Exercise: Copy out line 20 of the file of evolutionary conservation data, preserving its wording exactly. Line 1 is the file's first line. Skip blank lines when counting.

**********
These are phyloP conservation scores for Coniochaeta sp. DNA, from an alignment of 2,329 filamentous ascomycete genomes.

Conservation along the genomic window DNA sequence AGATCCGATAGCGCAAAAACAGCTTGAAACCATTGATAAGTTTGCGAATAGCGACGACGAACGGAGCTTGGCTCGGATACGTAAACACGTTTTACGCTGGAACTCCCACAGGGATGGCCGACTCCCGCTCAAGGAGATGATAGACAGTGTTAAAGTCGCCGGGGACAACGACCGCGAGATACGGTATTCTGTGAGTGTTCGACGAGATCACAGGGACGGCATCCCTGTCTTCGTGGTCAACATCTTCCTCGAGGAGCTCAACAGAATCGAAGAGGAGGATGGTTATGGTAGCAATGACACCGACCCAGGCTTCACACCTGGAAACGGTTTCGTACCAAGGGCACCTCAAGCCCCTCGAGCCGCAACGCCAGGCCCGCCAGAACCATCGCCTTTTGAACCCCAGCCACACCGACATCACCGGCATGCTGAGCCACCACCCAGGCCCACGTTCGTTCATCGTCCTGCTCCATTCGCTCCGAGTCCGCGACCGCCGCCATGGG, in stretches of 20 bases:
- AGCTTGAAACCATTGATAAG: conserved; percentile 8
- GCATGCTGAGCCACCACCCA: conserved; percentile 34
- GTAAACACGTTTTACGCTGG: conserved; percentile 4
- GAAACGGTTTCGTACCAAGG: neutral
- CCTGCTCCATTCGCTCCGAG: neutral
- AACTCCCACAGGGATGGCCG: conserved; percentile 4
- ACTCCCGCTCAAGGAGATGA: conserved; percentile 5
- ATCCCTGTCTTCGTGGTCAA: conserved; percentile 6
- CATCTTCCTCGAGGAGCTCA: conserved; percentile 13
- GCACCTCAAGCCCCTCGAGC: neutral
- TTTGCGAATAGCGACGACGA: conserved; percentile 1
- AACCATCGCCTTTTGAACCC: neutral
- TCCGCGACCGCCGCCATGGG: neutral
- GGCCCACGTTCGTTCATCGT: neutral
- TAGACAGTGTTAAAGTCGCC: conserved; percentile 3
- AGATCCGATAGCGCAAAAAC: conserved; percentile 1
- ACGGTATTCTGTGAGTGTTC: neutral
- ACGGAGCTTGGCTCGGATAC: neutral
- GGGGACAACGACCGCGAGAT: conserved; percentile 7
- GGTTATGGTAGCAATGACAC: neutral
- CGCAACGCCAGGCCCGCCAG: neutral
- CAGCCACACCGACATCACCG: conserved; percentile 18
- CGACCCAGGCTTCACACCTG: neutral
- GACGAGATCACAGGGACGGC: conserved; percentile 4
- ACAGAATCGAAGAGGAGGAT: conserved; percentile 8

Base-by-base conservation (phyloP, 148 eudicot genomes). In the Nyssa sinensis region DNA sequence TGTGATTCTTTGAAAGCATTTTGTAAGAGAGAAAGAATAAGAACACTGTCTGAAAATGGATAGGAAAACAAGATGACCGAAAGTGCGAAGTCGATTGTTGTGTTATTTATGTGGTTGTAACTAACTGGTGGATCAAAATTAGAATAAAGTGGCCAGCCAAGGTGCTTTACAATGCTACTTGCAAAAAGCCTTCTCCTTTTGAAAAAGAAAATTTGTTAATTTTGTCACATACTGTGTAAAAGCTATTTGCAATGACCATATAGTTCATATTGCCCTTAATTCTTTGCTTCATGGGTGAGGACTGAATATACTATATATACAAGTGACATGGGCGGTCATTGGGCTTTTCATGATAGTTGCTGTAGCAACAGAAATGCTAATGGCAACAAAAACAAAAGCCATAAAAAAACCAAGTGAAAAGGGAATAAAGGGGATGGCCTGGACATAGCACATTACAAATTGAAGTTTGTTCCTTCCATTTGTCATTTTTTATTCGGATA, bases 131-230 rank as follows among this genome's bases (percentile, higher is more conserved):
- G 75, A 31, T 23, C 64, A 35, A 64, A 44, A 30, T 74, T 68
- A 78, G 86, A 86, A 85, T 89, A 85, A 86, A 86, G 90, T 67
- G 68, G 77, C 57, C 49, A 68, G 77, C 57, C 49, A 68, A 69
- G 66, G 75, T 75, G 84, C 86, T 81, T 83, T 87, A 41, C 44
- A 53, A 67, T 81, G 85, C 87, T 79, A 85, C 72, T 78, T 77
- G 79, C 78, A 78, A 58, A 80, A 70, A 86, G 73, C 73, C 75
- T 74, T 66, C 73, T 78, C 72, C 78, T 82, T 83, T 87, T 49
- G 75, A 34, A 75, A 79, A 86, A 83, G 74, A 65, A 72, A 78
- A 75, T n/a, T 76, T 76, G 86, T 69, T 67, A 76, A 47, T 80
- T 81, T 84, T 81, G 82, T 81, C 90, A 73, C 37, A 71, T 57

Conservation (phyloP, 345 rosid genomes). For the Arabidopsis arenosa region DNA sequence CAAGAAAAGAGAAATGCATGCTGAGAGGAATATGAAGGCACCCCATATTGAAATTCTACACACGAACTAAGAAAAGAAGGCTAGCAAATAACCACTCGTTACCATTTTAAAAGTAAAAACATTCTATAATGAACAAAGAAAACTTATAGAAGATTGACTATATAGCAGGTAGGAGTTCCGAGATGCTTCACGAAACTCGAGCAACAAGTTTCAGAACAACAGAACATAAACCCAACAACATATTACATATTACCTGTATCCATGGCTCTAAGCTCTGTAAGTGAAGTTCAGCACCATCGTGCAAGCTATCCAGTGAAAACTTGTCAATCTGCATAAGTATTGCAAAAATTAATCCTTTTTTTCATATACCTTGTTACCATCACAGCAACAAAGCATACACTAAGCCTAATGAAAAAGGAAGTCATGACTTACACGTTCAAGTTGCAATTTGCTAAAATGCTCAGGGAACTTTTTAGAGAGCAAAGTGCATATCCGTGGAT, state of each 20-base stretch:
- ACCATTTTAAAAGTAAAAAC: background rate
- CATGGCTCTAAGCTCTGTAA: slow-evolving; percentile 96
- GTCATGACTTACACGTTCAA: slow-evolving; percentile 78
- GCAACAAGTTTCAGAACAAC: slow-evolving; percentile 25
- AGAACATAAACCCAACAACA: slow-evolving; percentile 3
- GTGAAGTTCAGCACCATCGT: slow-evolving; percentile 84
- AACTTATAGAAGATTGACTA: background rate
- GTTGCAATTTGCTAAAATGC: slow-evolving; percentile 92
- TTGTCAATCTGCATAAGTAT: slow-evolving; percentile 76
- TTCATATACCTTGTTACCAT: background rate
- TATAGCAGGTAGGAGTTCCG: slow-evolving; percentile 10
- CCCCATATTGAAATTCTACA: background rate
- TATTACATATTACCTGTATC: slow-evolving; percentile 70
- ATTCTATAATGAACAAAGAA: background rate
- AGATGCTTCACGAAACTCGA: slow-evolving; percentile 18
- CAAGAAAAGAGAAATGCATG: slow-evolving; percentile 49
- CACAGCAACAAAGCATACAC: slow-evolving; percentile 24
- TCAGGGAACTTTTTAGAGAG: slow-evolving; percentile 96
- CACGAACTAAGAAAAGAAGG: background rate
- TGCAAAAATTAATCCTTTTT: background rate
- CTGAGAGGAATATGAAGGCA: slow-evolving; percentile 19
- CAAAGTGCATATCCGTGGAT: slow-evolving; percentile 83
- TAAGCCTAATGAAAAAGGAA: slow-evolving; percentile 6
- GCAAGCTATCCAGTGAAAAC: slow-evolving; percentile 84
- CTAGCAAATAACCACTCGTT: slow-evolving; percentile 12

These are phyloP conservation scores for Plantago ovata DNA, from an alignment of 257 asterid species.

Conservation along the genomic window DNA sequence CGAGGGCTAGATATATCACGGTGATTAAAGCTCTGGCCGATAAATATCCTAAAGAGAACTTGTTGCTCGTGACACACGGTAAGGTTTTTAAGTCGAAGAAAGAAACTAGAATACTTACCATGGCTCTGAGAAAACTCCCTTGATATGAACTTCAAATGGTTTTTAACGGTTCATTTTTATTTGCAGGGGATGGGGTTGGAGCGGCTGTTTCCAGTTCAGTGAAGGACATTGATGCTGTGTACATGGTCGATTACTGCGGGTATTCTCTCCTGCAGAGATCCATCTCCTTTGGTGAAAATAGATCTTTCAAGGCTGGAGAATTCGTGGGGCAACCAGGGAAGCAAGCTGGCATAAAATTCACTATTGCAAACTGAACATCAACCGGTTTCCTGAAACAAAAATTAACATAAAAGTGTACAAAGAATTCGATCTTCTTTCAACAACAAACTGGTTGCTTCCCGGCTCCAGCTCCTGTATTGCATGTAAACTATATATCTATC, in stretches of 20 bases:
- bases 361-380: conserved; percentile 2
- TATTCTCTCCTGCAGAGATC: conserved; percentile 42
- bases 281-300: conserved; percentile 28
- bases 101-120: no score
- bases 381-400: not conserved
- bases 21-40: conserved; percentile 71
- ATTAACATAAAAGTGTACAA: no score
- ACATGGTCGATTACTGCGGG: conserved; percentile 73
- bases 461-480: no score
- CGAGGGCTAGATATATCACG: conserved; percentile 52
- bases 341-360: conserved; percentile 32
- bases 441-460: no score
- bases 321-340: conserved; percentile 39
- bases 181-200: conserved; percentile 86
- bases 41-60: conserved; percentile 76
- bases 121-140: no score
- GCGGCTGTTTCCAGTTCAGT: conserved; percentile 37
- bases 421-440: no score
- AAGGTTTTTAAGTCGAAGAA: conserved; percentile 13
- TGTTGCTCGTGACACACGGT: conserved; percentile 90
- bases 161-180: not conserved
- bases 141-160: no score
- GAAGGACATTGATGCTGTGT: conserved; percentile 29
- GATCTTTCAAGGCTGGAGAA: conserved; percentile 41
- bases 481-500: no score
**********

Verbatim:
- ACGGAGCTTGGCTCGGATAC: neutral